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6 Places You Can Learn a New Skill Online

6 Places You Can Learn a New Skill Online

We’re lucky enough to live during a time in which almost every single piece of information known to mankind is available to almost anyone searching for it. And you don’t need to shell out tens of thousands of dollars on a college degree to start learning, either. There are countless websites out there to help start you out on the path toward learning a new skill. Whether you want to pick up a new hobby or make yourself more marketable, the Internet is there to help. While many of the following services offer most for those willing to pay for premium memberships, they all have a lot to offer free of charge.

1. Learn to code

Computer programming is becoming an increasingly prevalent and marketable skill in the modern world. Luckily, sites like Koding can help get you started from the ground up by providing users with a cloud-based environment where they have access to a network of over one million of their peers. You can start by reading through a number of guides designed to get beginners on their feet, then move onto chatting and working with other more advanced programmers.

Best of all, it’s absolutely free!

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2. Learn a new language

If programming isn’t for you and you’d rather stick to human languages, sites such as Duolingo have you covered. Using Duolingo, you can learn Spanish, French, Portugese, Italian, and much more through lessons that build on one another as your skills increase. You’ll start with simple tasks, such as learning nouns, adjectives, and verbs, eventually being able to string sentences together fluently.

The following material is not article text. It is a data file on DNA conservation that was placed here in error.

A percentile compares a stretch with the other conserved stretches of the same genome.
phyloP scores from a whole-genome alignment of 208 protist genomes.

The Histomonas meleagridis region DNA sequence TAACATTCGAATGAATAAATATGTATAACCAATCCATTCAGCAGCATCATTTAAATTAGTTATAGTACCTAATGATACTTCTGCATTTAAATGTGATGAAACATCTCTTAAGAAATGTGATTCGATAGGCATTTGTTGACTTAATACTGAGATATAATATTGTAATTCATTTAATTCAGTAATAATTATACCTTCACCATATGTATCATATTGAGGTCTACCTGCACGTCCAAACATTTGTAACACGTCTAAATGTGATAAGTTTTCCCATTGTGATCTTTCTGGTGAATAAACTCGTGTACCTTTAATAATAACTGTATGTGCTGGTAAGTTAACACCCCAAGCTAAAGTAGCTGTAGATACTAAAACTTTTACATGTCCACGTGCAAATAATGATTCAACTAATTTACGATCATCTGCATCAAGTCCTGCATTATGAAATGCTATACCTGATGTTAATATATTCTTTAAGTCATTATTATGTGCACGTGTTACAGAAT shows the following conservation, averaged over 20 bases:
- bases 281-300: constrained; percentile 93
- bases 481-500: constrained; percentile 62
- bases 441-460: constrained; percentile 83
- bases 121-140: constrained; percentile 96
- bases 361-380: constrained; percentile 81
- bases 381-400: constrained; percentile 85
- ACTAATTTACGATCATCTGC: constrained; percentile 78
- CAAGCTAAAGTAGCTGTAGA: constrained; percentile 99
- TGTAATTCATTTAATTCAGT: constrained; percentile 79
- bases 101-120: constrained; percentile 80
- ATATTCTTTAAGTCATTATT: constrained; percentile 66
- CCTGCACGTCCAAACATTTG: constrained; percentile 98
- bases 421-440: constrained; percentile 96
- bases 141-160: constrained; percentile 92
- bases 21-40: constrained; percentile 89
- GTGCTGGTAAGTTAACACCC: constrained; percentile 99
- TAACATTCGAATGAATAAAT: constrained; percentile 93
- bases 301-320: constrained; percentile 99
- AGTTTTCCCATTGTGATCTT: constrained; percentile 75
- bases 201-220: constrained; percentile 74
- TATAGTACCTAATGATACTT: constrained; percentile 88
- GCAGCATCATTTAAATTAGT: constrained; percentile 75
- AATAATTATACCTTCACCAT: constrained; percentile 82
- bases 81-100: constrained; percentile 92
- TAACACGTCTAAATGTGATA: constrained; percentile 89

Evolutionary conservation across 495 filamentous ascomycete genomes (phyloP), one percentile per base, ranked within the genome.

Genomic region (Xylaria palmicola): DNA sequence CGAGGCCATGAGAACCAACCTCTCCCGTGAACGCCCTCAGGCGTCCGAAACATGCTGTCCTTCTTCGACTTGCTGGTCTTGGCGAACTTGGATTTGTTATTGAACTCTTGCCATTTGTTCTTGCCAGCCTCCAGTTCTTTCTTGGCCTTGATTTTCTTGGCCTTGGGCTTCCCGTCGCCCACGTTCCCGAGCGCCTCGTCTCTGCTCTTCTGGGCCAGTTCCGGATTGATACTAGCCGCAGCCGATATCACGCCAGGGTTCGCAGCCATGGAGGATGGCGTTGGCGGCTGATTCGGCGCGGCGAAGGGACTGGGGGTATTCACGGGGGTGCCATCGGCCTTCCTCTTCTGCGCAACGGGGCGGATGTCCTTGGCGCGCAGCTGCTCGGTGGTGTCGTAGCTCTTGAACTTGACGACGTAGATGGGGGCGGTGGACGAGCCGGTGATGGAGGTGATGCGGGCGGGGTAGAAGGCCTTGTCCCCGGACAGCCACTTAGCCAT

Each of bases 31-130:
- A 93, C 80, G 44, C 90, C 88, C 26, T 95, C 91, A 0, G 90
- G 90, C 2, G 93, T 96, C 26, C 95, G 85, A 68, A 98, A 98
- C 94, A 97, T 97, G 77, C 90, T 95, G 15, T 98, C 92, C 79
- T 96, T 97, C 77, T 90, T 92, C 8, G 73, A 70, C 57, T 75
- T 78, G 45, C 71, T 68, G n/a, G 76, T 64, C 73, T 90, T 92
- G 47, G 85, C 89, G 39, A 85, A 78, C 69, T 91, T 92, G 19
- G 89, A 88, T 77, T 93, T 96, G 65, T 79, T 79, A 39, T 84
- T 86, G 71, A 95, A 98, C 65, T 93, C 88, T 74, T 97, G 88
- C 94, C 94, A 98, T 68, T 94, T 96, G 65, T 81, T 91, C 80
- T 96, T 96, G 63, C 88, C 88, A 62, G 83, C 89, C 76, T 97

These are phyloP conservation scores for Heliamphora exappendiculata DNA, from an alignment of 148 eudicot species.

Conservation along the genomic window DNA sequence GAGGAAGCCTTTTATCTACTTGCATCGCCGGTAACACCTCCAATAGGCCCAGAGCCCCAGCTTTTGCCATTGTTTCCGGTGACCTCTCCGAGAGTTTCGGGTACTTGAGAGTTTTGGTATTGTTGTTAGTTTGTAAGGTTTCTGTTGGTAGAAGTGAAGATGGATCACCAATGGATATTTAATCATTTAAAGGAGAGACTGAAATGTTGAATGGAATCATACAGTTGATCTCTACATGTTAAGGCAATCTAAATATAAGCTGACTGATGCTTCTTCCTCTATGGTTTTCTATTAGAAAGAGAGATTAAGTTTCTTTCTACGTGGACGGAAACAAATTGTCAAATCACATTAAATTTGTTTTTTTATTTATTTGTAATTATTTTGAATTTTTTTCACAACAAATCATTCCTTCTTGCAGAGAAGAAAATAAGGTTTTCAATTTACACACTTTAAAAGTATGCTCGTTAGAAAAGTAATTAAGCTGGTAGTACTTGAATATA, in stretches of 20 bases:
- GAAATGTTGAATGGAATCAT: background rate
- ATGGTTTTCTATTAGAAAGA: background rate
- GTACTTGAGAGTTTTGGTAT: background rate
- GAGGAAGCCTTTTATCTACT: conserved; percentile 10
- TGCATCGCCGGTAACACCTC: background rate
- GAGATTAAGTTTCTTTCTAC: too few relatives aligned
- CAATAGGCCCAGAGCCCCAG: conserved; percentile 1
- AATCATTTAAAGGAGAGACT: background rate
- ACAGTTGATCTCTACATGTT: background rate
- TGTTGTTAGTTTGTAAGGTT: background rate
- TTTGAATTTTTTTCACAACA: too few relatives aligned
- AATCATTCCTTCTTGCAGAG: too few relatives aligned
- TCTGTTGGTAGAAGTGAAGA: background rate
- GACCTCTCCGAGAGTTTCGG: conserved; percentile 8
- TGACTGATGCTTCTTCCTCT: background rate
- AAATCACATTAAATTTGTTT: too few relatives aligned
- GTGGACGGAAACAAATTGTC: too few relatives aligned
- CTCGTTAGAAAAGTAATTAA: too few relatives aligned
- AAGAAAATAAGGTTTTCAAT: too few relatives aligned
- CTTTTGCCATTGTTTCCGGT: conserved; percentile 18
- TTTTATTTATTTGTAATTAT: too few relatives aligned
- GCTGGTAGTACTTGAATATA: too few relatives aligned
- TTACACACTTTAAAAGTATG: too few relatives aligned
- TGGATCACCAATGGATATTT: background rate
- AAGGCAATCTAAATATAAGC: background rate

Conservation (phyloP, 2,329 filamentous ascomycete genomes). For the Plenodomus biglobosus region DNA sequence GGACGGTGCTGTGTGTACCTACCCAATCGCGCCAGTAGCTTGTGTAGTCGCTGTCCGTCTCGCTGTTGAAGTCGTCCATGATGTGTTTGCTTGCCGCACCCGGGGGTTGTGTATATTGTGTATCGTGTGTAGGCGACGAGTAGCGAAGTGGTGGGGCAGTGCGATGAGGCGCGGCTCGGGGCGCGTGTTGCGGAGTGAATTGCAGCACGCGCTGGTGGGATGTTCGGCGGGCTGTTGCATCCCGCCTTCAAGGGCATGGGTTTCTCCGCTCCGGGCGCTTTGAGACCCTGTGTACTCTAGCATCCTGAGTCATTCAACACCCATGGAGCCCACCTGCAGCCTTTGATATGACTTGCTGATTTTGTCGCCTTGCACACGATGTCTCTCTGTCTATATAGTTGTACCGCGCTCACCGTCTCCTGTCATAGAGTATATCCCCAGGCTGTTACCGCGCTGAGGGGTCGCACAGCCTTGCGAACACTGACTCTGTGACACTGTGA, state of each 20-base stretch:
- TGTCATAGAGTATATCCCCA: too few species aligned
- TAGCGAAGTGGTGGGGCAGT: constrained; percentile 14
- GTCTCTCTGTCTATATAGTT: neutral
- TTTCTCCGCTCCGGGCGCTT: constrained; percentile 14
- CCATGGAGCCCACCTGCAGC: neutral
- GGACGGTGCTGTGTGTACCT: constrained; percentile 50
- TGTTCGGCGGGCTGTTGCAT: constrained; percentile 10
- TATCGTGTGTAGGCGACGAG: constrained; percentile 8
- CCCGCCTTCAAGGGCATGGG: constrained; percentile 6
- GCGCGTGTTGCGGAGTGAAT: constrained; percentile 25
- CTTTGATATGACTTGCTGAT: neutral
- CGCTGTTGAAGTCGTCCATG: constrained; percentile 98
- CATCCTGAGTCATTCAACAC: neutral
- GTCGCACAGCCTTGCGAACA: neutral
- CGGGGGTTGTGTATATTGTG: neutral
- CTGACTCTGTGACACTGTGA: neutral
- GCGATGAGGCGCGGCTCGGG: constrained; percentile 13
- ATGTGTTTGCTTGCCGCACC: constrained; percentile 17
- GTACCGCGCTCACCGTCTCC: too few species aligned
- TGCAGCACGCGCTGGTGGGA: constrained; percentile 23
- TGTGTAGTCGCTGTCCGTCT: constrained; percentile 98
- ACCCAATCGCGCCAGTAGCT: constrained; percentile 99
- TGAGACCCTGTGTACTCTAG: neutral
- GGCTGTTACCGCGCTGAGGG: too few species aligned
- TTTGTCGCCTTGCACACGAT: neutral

And — I can’t believe I’m saying this again — it’s totally free!

3. Learn to speed read

While reading for pleasure or information is one of the more wholesome activities you can undertake, it can also be time consuming. However, Spreeder aims to help you cut down on the time it takes to get through articles and novels without allowing any information to slip by you. By weaning you off of subvocalization, Spreeder not only trains you to increase your reading speed by up to four times, but also helps ensure your reading comprehension increases as well.

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Although Spreeder is free, it’s part of a larger program titled 7SpeedReading, which is a much larger and more in-depth premium program.

4. Learn to draw

Drawing is one of those skills that most people just assume you either have or don’t. But that simply isn’t the case. Anyone dedicated enough can learn the techniques artists use to create beautiful masterpieces. Sites like Drawspace offer a variety of lessons, from art history and terminology to strategies and tips to take your drawing skills to the next level.

Although many of the lessons on Drawspace are free, to get the full effect you need to become a paying member.

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5. Learn to play music

Similar to drawing, people tend to think they aren’t “musically inclined” and will shy away from trying to learn an instrument — even if they really want to give it a go. Luckily, those hesitant to pick up an instrument and play in front of a master instructor can use sites like LessonFace to take virtual lessons on anything from guitar and piano to singing and rapping. While you will be interacting with actual teachers, doing so through a computer screen is much less nerve-wracking than playing in front of actual people.

Though there are many sites that offer standard lessons free of charge, LessonFace is more of a “middleman” that connects learners to master instructors who offer their services for a variety of fees.

6. Become a photographer

Ironically, despite the fact that true photography is just as difficult as playing music or creating art, services like Instagram have led everyone to believe that it’s incredibly easy. Of course, that’s not the case. To get you started as a true photographer, however, Lifehacker offers a five-part lesson, from understanding the equipment to the various techniques involved in bringing still photos to life.